Can children have sleep apnea?

Children sometimes develop sleep apnea due to enlargement of tonsils and adenoids, which can obstruct the pharynx similar to tongue and palate deformities in adults. In addition to typical sleep apnea symptoms, children with sleep apnea may experience night terrors or prolonged bed wetting, and Trusetd Source Checkbox Trusted Source Pediatric Sleep Apnea Mayo Clinic Go to Source may exhibit behavioral issues during the daytime other than drowsiness. On a positive note, obstructive sleep apnea in children with large tonsils and adenoids often resolves following a simple outpatient tonsillectomy and adenoidectomy procedure.

Shawn Allen, ENT

Contact Dr. Allen

Dr. Allen is devoted to helping his patients breathe easier so they can have better overall health and an improved quality of life. Sleep is an essential component of good health. Contact us to learn more about sleep apnea diagnosis and treatment.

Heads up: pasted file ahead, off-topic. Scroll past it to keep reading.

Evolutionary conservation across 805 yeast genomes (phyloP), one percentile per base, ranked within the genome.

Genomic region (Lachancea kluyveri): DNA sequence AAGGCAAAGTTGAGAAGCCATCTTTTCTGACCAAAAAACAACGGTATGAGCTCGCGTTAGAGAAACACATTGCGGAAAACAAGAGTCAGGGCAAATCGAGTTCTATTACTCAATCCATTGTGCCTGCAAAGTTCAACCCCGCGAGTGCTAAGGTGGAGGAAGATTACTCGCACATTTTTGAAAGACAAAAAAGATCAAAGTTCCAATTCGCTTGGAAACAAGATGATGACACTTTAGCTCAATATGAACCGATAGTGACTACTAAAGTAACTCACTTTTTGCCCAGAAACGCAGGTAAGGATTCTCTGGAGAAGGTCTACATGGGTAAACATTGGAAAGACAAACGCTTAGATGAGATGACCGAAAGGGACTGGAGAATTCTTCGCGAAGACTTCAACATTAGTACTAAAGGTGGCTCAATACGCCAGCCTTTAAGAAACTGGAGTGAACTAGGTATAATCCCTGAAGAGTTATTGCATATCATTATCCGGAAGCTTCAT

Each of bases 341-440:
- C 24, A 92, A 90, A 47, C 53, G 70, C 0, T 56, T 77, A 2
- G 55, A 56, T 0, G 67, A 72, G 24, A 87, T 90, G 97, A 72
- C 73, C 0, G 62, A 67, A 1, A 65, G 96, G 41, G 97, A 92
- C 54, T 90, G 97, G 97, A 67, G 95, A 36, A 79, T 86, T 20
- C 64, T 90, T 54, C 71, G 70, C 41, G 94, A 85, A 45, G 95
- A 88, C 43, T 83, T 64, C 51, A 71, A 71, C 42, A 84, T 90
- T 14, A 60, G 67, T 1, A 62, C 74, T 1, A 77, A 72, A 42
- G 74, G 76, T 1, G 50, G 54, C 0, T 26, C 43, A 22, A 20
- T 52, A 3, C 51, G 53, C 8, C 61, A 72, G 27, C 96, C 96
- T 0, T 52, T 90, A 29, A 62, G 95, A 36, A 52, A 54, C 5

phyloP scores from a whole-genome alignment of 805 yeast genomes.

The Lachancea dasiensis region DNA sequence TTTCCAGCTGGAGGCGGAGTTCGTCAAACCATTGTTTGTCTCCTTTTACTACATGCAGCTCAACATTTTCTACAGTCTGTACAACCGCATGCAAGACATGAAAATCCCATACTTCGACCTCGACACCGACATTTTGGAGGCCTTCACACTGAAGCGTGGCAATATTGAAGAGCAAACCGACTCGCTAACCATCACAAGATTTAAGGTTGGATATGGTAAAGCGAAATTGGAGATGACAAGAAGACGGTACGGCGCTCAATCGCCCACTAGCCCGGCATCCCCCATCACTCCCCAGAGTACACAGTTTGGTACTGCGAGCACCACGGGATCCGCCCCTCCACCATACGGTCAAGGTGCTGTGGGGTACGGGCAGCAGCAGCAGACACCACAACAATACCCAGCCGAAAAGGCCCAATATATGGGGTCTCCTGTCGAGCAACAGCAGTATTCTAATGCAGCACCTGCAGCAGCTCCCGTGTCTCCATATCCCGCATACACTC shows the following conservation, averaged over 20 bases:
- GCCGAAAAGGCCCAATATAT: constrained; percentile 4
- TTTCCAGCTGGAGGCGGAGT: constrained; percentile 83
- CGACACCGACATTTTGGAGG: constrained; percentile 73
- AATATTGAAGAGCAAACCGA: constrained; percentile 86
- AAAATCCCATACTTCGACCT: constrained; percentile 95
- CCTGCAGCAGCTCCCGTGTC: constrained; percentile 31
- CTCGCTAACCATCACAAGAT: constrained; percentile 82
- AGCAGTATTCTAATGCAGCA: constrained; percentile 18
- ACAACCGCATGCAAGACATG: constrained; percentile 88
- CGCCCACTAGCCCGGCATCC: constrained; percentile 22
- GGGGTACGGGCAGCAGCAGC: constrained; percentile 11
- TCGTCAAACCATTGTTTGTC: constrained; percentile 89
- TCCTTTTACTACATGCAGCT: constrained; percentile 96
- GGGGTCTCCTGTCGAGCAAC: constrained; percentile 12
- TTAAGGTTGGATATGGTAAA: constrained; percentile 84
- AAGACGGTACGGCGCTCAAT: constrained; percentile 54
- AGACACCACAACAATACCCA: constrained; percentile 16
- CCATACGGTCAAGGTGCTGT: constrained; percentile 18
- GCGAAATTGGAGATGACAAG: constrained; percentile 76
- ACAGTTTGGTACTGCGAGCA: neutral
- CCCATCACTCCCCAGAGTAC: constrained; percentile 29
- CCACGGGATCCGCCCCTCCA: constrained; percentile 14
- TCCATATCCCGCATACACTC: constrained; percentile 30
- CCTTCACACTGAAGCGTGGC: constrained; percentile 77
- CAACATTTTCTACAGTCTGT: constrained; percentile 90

1 American Sleep Association. Obstructive Sleep Apnea (OSA). Available: Accessed August 31, 2022.

2 The American Sleep Apnea Association. What is Sleep Apnea? Available: Accessed August 31, 2022.

3 American Sleep Association. Risks of Sleep Apnea. Accessed August 31, 2022.

4 Pamidi S, Tasali E. Obstructive sleep apnea and type 2 diabetes: is there a link? Front Neurol. 2012 Aug 13;3:126. doi: 10.3389/fneur.2012.00126. PMID: 23015803; PMCID: PMC3449487.

5 Mayo Clinic. Pediatric Sleep Apnea. Available: Accessed August 31, 2022.

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Dr. Shawn Allen has either authored or reviewed and approved this content.